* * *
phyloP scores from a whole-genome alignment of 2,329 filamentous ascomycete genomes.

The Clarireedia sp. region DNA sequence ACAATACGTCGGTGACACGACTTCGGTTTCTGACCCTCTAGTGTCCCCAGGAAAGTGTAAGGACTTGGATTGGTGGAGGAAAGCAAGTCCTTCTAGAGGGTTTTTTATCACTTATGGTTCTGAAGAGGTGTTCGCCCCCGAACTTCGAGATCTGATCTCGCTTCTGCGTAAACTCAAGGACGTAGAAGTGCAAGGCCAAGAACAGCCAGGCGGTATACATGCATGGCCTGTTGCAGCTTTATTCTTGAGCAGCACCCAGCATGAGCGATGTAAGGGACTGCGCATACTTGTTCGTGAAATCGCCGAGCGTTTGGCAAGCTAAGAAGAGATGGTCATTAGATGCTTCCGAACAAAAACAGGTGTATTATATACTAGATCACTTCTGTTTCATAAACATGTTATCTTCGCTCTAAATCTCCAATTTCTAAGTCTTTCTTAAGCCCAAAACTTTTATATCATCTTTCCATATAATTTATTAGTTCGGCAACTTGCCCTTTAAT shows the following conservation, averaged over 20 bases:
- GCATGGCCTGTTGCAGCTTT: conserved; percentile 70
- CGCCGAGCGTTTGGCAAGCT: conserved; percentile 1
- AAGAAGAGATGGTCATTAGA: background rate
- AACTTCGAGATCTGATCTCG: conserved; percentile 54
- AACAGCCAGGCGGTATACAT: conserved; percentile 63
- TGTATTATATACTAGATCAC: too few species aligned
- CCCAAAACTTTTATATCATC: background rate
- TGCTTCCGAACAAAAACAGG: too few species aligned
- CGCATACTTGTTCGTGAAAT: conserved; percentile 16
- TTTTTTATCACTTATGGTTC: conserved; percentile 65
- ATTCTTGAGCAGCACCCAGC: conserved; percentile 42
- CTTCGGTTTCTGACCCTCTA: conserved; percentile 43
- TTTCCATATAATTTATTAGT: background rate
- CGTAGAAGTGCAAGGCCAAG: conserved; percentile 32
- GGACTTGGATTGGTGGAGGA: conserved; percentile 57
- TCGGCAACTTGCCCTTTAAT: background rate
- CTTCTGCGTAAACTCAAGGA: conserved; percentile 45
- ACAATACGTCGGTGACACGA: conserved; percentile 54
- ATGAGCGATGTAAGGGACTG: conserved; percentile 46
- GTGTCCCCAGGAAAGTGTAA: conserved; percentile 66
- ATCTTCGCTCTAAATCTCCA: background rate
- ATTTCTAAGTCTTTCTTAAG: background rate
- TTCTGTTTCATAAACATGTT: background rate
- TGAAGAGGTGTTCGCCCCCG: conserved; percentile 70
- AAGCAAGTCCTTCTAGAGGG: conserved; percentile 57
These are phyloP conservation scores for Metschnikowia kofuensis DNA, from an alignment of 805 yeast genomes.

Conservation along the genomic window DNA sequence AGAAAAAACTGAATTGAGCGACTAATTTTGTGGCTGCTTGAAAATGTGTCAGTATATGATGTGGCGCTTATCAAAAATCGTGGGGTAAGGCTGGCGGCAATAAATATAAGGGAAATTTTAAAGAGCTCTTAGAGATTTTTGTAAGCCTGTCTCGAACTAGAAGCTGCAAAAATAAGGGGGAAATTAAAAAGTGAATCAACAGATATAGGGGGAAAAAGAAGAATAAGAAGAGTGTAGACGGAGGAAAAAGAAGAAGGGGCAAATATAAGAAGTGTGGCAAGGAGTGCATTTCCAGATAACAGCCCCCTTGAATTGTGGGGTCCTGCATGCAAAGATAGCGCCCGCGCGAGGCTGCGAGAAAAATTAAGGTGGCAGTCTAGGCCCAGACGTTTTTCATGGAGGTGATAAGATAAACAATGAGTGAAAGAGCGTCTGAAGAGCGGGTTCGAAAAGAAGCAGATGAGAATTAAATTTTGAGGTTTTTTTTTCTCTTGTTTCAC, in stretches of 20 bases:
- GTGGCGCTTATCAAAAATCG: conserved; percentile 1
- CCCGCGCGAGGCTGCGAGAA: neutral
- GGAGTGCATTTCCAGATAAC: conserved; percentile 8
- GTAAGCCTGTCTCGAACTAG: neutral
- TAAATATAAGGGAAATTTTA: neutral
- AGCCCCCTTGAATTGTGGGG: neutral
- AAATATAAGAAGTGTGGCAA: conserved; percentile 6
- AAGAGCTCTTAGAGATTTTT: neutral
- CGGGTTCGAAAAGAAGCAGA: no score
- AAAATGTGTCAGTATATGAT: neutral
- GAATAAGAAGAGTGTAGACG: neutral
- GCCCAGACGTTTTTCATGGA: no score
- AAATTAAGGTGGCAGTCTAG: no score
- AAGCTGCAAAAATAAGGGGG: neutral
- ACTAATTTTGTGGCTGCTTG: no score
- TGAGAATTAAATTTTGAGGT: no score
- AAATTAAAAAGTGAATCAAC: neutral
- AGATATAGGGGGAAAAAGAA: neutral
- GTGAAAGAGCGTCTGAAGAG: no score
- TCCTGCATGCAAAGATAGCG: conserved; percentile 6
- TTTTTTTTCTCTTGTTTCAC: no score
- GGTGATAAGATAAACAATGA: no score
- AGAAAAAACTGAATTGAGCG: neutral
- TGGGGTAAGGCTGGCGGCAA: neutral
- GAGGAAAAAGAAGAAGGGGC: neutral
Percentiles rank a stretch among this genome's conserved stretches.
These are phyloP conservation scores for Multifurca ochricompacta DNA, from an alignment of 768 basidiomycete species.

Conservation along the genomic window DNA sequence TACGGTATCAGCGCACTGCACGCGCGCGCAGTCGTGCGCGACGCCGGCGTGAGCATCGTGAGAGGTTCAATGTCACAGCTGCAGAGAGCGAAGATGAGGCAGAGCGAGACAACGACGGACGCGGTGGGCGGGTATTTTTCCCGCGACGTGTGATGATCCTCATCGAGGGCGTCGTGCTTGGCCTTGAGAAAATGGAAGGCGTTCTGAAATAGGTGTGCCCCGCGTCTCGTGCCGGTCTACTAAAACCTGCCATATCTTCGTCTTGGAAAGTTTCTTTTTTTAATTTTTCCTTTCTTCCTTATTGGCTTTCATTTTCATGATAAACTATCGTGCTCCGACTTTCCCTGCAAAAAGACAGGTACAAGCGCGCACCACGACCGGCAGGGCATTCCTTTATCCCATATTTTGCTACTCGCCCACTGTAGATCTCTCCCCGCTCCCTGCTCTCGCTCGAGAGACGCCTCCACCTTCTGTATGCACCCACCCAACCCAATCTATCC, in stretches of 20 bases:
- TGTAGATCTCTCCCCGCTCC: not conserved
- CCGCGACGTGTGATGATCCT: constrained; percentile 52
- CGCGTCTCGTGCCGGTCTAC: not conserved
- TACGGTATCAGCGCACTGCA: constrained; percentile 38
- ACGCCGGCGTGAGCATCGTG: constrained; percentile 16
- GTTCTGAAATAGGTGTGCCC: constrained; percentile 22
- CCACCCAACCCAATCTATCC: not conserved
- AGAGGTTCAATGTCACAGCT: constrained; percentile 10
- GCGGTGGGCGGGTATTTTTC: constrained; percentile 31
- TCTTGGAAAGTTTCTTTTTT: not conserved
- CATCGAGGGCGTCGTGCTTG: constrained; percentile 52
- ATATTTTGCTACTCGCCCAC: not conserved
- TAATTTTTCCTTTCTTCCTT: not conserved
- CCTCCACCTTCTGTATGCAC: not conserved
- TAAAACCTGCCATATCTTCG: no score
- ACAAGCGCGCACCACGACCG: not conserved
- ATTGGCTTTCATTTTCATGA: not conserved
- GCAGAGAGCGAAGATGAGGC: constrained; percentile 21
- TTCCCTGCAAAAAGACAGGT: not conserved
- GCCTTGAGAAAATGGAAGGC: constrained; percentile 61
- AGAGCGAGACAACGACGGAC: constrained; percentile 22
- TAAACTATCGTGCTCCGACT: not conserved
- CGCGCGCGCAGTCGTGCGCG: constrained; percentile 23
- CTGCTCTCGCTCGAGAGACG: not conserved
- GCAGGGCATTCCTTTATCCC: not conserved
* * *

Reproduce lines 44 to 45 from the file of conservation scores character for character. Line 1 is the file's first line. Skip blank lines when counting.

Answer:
- ACTAATTTTGTGGCTGCTTG: no score
- TGAGAATTAAATTTTGAGGT: no score